January 13, DAY 5, no water.
Two days after my mother-in-law headed home to West Virginia from visiting us in Atlanta for the holidays, she is experiencing day 5 without being able to drink or use water at her home for anything other than using the bathroom. I’m usually worried about her going home too tired or getting stuck in the snow when she comes for the holiday, but this year was a different worry.
After hearing the news on Friday morning, I immediately called to check on her. She lives right in the middle of an area known as “Chemical Valley” between Charleston and Huntington. Nine counties and the City of Culloden are currently affected by the Freedom Industries chemical spill and the resulting water use ban for the entire area served by West Virginia American Water.
Having lived there for more than 40 years and also usually expecting to lie low in January because of typical snowy weather she isn’t taking it too hard. She’ll “make do”. You see, she has come to expect some environmental problems, but she has never dealt with any water issues before–mainly air concerns. To manage without water, she explains that she’s been taking what she calls “war baths,” and using hand sanitizer, and was also stocked up on bottled water. My sister-in-law, who lives just a few miles up the road in Hurricane and is served by a local water supplier, is also bringing her water and she’s also gone to shower at her house as well. She’s posted signs on her faucets reminding her not to turn them on because it’s just a habit and she accidentally turned it on on Friday but caught herself before washing up.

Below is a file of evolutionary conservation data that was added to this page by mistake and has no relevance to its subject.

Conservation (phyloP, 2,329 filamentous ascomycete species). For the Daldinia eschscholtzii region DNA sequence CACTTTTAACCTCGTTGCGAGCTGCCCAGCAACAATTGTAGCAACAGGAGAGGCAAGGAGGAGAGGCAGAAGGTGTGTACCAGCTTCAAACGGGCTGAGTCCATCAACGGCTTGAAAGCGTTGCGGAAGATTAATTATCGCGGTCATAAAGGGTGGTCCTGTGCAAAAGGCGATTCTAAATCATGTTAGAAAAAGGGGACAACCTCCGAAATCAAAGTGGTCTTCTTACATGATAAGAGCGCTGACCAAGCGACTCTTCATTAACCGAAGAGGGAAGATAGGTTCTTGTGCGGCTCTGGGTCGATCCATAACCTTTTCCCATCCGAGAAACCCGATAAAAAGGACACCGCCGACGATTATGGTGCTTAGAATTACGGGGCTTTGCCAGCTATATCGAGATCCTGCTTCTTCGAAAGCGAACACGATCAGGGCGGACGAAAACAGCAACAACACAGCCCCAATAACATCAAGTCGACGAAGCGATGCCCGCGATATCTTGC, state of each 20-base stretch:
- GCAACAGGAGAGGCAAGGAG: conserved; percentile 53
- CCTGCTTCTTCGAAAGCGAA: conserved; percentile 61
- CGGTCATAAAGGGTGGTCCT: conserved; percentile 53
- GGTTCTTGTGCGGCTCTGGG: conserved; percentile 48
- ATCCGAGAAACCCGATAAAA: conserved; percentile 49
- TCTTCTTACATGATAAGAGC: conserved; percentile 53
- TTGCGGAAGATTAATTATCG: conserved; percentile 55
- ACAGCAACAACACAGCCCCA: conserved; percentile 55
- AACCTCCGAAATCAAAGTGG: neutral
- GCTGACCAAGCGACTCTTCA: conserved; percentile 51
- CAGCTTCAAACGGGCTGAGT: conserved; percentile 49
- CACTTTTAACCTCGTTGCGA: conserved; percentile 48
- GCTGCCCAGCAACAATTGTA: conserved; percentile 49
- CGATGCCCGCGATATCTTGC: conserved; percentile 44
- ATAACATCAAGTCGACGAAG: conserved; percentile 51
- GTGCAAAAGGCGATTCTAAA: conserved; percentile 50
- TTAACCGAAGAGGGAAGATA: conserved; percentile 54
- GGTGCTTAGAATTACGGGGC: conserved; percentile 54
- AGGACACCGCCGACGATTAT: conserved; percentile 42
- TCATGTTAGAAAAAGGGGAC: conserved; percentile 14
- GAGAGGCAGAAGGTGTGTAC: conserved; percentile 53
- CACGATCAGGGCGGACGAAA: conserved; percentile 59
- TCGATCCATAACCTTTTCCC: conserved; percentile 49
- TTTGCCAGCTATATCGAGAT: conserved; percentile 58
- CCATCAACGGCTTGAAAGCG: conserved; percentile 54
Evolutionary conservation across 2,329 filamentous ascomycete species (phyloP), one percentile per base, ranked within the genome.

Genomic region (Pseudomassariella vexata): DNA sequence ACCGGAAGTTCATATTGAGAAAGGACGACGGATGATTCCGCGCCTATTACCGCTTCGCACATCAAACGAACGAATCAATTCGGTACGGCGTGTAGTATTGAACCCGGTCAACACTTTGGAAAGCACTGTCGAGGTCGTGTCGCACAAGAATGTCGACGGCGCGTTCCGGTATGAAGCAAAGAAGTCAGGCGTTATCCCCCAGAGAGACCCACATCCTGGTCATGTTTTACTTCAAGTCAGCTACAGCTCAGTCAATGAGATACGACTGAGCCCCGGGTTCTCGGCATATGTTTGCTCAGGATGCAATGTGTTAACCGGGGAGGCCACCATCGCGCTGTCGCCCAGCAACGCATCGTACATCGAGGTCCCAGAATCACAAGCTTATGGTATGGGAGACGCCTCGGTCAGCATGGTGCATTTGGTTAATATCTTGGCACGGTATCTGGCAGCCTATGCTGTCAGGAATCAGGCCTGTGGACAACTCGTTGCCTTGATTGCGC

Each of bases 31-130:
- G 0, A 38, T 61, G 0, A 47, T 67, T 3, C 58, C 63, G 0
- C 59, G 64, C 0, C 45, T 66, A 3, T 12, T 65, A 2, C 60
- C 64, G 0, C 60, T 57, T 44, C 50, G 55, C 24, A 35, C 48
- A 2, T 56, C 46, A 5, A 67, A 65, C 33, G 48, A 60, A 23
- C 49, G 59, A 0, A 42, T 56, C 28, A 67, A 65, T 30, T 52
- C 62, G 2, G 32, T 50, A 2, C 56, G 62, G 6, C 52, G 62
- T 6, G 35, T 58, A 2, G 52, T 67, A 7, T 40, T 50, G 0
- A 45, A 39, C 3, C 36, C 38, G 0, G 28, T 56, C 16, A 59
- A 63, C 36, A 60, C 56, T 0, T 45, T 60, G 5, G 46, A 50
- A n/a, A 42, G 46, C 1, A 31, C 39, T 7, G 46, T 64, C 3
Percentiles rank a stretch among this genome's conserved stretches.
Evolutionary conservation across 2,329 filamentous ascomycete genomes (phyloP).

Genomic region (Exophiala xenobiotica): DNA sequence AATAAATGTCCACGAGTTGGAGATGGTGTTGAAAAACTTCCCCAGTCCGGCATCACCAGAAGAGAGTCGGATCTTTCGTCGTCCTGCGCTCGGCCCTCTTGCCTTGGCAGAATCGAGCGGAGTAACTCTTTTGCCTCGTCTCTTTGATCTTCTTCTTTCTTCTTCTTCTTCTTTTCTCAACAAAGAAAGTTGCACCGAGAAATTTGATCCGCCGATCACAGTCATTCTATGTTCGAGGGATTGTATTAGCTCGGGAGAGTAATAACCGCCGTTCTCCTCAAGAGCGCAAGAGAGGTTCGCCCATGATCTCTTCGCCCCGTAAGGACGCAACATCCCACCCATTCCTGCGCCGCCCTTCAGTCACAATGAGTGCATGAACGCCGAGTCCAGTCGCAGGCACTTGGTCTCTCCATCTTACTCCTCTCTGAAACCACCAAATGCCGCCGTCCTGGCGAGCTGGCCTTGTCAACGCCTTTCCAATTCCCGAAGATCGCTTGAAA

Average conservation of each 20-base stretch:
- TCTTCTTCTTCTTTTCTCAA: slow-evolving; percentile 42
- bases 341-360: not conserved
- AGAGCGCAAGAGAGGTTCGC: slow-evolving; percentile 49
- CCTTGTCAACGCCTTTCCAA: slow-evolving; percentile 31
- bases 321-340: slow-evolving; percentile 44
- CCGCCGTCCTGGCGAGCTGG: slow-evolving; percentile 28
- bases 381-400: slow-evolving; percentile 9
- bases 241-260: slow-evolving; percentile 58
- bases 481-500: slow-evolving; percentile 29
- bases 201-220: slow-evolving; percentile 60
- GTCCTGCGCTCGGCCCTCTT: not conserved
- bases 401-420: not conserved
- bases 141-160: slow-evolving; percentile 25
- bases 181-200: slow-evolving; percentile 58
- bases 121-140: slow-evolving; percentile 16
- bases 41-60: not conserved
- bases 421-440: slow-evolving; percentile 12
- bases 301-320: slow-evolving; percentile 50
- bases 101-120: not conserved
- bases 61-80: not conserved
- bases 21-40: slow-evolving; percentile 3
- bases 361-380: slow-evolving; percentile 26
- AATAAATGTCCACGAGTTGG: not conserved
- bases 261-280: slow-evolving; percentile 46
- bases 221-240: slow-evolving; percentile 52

Most of her friends and family around have similar circumstances and are able to get help from other family members in the adjacent areas. She feels lucky that it’s just her and she is not having to take care of a whole family during this time and is concerned about how is could have impacted families with special needs.
As “compensation,” she has heard on the news that the water company will be offering 1,000 gallon credits to its customers. Once the water comes back on she expects to follow any procedures announced by the water company and let the water run for a while and do several empty loads of laundry before she attempts to use it.
Several lawsuits against the company have also been mentioned on the news, which offers her some assurance, but she is also concerned that companies like this, as they’ve done in the past, will just close down and reopen with a different name.
While she is taking everything in stride (by the way, she’s the nicest person I have ever met. I’m quite lucky), it deeply troubles me that companies like this have been able to operate so close to large water suppliers and that it’s already taken so many days to get information or stop it. And, the company isn’t really sure how the chemical affects public health. This is ANOTHER example of the negative lifecycle impacts of using coal for energy. It requires very toxic chemicals to make coal useable. Companies have a responsibility. Communities have faith that they will provide economic benefit, reasonable service without damaging our health.
Fortunately, as I am wrapping up this draft, the news is reporting that the water ban has now been lifted for some of the areas. However, it will still be several days before my mother-in-law is expected to be able to use water. While this is great news for the residents of West Virginia affected by this incident, I hope that aggressive action is taken and Freedom Industries is held fully accountable for the impacts of this spill.